Converts, Wed, Jan 30 2013 #(622)

Jan 30, 2013

Professor Dawkins,

I am a 21 year old fairly recent “convert” to Atheism – I use quotes because conversion signifies religious undertones. There is nothing religious about Atheism, rather it is simply the acceptance of logic and the elevation of one's mind above fairy tales.

I officially became an Atheist six months ago, after many years of internal debate and strife. The credit for my conversion actually goes to Ayn Rand and her book Atlas Shrugged. The lack of proof for God wasn't what converted me necessarily, but rather the lack of objective morality in religion. I never believed in the religious belief of sacrificing your happiness, dreams, life, etc. for others. What about my happiness? Doesn't that matter? It's funny – Christians claim that Atheism leads to people feeling worthless but I can tell you that as a Catholic, you truly feel worthless. If you, sir, have never experienced Catholic guilt, I would suggest that you stay away far away from it. It is the most damaging and destructive force on the mind and the soul.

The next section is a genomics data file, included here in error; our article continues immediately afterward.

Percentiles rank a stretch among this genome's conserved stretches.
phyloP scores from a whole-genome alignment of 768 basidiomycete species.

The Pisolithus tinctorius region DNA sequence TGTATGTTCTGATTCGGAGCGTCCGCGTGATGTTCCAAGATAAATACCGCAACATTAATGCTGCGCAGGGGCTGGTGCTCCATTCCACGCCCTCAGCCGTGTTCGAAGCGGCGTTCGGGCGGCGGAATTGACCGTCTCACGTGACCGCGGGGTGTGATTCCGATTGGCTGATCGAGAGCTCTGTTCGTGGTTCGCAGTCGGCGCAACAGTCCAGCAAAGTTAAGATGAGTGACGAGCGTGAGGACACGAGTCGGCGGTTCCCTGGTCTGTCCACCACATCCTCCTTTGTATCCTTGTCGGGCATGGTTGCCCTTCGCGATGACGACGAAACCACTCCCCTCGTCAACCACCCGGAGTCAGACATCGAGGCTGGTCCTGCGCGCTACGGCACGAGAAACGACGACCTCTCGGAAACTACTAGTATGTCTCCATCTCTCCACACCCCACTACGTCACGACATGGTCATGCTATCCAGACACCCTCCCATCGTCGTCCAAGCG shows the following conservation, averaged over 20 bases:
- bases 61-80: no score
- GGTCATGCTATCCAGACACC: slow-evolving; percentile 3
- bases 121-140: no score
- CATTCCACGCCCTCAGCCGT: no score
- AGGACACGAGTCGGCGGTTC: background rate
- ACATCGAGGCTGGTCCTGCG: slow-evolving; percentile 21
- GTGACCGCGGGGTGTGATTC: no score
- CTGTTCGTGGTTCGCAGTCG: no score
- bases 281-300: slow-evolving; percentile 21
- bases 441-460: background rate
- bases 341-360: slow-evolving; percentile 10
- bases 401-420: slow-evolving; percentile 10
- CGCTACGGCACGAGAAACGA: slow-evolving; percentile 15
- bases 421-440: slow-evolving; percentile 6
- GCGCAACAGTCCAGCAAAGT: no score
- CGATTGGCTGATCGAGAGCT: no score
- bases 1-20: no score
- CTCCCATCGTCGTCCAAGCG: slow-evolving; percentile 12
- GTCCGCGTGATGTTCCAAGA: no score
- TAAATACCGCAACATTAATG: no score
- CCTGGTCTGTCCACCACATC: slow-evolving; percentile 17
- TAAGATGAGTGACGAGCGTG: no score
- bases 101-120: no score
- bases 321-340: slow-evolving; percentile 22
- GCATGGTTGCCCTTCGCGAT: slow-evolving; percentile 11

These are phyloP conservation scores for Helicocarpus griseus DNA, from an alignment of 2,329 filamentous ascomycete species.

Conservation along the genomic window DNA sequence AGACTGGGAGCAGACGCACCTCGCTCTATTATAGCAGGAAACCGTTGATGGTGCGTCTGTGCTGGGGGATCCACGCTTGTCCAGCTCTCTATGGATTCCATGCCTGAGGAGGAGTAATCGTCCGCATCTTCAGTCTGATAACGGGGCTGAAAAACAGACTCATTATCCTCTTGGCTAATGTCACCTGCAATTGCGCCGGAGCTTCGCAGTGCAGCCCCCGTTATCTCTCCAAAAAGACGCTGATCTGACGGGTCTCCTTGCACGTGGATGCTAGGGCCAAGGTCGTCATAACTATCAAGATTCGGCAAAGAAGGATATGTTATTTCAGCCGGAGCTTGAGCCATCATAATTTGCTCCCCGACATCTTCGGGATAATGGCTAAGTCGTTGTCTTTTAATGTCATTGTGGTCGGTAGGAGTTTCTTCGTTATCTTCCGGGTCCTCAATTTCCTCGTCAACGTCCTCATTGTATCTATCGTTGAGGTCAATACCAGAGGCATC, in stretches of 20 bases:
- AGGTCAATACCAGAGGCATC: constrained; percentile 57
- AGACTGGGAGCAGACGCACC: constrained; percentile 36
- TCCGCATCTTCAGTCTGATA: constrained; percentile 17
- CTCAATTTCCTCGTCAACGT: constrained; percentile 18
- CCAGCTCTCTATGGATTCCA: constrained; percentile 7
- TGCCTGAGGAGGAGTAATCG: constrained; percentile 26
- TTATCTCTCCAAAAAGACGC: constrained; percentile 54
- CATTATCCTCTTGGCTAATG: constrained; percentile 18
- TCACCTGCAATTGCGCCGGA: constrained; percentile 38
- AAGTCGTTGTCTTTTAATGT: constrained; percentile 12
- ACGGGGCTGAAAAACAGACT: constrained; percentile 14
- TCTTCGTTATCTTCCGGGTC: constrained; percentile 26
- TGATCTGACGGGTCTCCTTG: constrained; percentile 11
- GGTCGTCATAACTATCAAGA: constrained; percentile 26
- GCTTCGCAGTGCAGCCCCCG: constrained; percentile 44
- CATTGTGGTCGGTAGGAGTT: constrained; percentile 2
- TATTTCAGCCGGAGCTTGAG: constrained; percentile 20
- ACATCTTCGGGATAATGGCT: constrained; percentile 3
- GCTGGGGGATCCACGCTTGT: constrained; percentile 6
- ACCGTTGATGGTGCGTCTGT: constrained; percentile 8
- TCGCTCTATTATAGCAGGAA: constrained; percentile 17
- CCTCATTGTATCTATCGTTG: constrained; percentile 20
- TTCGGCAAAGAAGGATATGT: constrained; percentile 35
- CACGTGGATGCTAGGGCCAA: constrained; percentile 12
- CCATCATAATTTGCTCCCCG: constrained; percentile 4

Still, you have had a great impact upon my progress as a young and budding Atheist. “Coming out” to an Irish-Italian Catholic family was certainly not easy but I am fortunate in that my parents have accepted it. Your book gave me the courage to accept that what I believed was not something to be ashamed of. Indeed, it's something I should be very proud of.

It's very weird, being on the other side of arguments. For years, I used to argue in favor of Creationism, miracles, banning stem cell research, etc. (please don't hate me for it) but now I am completely on the opposite side. I reject mysticism of any kind and hate religion's intrusion in government. It's funny when I get into religious debates now because I know exactly how my opponent thinks. It's a very powerful tool to win arguments with.

Just recently I got into a debate with a Catholic about Christianity and he used a line that would have made you laugh. I, using your argument, said that Christianity like any other subject should be open to debate. We can debate political theory, so why not religious theory? We got onto the Old Testament and he said, almost word for word from your book, “But you know Christians don't believe in the Old Testament anymore! You know the New Testament replaced all of that!” I wished you could have seen it, sir.

To paraphrase Penn and Teller – if this book doesn't change the mind of whoever reads it, we will have some serious issues. Thank you for your book, sir, and keep up the good fight.

James
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